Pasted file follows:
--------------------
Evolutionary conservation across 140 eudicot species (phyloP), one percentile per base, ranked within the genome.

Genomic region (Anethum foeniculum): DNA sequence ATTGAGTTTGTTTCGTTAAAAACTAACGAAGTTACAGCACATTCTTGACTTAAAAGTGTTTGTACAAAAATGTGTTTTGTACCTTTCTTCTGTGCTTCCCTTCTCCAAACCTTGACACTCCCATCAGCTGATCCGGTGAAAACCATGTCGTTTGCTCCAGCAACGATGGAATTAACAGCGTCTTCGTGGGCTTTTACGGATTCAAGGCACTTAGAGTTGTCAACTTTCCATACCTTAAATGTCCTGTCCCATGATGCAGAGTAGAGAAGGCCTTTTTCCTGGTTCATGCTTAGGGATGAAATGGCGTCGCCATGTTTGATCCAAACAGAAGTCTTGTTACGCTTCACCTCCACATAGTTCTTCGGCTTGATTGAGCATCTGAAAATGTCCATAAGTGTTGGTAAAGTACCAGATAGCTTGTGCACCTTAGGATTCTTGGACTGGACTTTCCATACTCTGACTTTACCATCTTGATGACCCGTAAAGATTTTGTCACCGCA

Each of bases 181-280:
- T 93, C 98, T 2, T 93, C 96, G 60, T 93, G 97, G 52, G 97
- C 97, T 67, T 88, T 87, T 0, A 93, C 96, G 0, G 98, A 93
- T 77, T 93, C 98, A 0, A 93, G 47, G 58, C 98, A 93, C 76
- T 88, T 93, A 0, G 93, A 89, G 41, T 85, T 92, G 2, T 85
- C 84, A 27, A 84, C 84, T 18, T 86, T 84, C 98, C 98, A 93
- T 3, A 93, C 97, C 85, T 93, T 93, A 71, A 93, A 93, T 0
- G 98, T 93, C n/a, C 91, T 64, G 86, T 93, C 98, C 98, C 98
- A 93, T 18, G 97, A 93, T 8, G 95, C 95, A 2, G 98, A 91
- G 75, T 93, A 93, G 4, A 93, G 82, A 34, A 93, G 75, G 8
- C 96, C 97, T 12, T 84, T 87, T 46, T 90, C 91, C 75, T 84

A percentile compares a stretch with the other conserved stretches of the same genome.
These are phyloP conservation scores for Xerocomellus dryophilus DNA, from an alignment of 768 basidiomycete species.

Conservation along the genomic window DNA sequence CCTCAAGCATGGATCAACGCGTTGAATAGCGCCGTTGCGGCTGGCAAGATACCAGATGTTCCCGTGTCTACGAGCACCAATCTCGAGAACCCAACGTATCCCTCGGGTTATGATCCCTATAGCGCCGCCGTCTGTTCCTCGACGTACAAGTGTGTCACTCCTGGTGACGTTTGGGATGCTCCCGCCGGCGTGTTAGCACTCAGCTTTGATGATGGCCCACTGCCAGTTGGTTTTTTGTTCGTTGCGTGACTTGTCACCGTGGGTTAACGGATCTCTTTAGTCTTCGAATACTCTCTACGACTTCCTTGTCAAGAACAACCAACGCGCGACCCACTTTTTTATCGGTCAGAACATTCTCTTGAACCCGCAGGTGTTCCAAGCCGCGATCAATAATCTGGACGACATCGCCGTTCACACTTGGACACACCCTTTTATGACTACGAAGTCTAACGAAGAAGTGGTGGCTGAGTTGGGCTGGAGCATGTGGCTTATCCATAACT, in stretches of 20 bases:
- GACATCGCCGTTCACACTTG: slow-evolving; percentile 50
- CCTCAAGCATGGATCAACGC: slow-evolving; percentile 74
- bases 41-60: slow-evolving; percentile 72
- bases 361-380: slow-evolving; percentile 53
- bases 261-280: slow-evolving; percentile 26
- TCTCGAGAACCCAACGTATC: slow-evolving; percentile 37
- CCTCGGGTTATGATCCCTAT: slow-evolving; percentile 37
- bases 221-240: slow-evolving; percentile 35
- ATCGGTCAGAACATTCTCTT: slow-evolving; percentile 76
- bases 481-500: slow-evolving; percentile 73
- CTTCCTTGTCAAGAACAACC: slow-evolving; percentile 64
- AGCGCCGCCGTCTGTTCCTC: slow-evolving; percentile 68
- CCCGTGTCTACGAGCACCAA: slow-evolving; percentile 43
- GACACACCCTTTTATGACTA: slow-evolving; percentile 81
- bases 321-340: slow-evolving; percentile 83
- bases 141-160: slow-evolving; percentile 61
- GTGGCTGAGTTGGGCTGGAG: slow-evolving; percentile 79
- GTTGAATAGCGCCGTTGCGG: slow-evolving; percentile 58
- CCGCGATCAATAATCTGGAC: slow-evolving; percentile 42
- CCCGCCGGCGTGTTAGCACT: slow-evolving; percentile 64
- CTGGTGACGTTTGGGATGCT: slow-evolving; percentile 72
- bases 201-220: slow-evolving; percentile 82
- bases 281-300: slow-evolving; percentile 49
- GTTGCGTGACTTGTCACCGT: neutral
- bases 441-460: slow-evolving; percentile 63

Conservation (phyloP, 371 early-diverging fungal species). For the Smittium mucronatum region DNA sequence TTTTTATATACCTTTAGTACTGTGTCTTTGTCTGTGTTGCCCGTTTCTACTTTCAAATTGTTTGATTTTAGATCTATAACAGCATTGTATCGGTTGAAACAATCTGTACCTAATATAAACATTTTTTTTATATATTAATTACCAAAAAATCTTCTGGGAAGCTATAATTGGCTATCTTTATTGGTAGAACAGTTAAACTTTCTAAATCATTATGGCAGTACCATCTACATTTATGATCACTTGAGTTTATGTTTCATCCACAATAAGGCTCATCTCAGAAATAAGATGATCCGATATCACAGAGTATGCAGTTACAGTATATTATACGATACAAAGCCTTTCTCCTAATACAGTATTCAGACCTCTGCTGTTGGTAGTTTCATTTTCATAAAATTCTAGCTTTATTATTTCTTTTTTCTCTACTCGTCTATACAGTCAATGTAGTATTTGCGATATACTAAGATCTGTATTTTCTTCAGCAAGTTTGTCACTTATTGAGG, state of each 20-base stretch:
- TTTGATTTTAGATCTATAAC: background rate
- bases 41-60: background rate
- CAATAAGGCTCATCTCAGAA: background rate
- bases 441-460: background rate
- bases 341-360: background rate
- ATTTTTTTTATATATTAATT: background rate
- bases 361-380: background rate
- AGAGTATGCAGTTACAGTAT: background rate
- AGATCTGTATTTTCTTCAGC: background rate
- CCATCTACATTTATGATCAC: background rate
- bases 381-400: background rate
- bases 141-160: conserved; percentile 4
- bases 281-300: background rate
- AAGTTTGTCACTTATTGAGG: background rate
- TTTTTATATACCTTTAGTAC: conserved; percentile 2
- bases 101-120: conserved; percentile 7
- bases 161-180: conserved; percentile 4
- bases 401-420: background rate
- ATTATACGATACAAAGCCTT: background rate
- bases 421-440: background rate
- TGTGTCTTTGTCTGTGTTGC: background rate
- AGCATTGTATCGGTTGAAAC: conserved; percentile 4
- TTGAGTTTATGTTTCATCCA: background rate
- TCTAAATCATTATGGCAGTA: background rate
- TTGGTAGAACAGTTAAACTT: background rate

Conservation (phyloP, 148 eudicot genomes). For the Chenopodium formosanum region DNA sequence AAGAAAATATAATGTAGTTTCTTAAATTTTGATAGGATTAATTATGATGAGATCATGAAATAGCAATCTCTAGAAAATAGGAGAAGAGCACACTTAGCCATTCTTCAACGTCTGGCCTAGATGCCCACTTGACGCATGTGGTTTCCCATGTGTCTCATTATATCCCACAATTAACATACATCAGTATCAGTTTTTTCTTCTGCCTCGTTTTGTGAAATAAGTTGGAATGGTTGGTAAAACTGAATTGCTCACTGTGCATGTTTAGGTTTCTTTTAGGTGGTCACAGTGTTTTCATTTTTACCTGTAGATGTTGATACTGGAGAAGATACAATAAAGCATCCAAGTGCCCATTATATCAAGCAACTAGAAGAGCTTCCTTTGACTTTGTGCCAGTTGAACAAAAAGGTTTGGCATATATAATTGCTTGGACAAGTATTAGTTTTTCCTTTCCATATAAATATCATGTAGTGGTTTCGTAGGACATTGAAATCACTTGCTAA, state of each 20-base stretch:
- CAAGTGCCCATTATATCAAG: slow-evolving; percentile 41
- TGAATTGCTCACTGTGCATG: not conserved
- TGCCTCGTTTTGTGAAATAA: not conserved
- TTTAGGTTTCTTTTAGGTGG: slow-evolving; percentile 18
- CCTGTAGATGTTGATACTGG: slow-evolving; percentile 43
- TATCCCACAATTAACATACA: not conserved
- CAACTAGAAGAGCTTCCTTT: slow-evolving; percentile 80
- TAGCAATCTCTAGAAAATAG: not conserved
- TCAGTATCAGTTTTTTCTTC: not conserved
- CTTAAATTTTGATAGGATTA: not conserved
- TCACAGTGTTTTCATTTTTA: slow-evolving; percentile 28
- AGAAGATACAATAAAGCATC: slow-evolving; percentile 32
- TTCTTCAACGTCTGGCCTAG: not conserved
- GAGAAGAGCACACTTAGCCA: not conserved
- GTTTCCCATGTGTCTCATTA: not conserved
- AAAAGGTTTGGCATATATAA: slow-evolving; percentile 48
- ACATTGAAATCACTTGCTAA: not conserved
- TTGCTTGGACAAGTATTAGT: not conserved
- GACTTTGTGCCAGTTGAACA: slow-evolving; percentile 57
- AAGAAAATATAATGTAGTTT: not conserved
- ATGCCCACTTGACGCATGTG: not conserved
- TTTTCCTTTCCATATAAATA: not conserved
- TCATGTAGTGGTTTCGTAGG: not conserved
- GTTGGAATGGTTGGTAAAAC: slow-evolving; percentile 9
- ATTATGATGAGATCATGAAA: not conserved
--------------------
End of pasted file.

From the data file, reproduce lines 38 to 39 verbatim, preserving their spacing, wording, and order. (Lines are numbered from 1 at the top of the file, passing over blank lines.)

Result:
- bases 201-220: slow-evolving; percentile 82
- bases 281-300: slow-evolving; percentile 49